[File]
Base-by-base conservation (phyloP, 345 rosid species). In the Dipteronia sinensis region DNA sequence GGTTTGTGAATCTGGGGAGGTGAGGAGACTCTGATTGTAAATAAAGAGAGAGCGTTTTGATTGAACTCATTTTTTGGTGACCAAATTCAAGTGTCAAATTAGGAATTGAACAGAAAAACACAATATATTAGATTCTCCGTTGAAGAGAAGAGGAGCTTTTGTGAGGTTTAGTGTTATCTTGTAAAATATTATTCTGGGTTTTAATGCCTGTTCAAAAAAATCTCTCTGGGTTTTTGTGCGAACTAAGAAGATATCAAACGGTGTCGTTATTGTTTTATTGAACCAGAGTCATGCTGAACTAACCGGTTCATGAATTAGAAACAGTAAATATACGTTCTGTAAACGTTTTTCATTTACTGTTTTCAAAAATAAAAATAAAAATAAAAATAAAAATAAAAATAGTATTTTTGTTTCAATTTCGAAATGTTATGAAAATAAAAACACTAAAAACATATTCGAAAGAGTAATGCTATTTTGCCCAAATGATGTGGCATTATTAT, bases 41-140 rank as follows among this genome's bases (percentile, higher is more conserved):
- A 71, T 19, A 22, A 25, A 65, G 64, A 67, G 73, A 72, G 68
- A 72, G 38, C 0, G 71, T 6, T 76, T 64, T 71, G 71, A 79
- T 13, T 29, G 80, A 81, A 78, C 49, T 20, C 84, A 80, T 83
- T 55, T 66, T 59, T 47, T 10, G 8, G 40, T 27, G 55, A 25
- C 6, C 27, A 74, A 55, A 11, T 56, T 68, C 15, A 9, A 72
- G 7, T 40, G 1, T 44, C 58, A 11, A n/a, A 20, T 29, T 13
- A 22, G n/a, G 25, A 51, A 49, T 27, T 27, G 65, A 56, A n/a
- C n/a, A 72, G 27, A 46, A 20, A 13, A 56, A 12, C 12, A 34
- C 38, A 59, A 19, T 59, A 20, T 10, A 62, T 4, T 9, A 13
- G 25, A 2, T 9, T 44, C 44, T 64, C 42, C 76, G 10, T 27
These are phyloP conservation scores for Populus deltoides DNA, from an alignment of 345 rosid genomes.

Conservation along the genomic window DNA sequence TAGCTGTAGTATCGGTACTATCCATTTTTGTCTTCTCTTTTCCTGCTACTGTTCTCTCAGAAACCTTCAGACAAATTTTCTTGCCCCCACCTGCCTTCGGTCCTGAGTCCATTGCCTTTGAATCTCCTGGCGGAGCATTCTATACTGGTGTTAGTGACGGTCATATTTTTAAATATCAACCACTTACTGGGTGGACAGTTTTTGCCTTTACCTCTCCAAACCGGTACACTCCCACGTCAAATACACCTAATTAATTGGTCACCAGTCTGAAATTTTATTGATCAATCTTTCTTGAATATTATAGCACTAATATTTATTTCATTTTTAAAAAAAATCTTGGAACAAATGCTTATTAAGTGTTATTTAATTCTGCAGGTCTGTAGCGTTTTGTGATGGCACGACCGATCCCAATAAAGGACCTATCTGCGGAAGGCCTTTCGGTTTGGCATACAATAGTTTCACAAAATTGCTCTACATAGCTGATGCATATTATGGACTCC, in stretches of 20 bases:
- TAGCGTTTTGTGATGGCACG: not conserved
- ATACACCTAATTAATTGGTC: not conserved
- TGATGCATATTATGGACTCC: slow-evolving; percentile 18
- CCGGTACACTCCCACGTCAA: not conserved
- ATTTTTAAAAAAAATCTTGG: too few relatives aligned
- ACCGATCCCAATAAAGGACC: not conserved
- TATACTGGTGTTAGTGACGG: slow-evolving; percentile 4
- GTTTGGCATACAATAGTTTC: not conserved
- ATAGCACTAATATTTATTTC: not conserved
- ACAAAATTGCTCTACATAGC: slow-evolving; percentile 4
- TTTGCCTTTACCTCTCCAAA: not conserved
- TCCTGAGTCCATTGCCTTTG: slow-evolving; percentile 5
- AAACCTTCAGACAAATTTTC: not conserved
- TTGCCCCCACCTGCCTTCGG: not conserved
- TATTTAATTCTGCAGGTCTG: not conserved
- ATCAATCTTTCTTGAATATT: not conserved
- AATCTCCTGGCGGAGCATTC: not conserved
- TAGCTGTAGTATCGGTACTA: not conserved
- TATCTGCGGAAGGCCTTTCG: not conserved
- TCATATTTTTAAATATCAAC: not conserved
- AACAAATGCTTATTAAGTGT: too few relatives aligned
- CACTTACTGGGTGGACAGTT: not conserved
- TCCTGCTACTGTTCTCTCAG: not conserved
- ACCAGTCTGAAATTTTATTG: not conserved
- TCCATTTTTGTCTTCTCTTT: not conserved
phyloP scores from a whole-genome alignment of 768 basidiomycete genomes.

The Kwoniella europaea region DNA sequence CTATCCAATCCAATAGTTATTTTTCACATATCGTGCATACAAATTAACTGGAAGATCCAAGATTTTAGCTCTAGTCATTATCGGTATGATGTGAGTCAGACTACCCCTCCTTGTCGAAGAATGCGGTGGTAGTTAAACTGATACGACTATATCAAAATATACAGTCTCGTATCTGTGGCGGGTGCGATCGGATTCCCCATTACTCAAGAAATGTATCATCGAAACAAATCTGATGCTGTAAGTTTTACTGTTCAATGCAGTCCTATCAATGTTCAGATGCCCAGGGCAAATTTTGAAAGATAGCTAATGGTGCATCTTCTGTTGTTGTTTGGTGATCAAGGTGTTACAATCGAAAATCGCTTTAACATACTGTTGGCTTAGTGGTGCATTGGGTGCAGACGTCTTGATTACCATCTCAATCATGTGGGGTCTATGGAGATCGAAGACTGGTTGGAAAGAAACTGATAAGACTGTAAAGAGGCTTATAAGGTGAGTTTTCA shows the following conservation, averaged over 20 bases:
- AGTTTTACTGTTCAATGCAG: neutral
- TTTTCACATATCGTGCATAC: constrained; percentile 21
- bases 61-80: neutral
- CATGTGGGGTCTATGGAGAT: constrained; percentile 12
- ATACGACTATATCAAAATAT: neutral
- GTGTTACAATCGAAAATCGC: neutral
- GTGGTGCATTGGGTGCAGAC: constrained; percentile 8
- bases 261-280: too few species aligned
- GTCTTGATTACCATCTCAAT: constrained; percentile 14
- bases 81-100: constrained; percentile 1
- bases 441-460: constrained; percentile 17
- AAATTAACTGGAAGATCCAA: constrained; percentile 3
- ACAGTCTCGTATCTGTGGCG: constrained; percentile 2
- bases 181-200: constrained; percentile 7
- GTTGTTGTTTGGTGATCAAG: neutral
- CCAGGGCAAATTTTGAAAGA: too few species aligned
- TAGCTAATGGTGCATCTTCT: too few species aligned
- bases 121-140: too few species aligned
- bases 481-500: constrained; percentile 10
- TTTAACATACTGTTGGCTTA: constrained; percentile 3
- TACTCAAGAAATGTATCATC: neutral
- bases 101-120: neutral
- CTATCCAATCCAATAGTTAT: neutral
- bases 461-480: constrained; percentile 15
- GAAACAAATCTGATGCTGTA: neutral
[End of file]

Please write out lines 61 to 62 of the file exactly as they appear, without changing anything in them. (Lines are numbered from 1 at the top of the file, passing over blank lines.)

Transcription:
- TACTCAAGAAATGTATCATC: neutral
- bases 101-120: neutral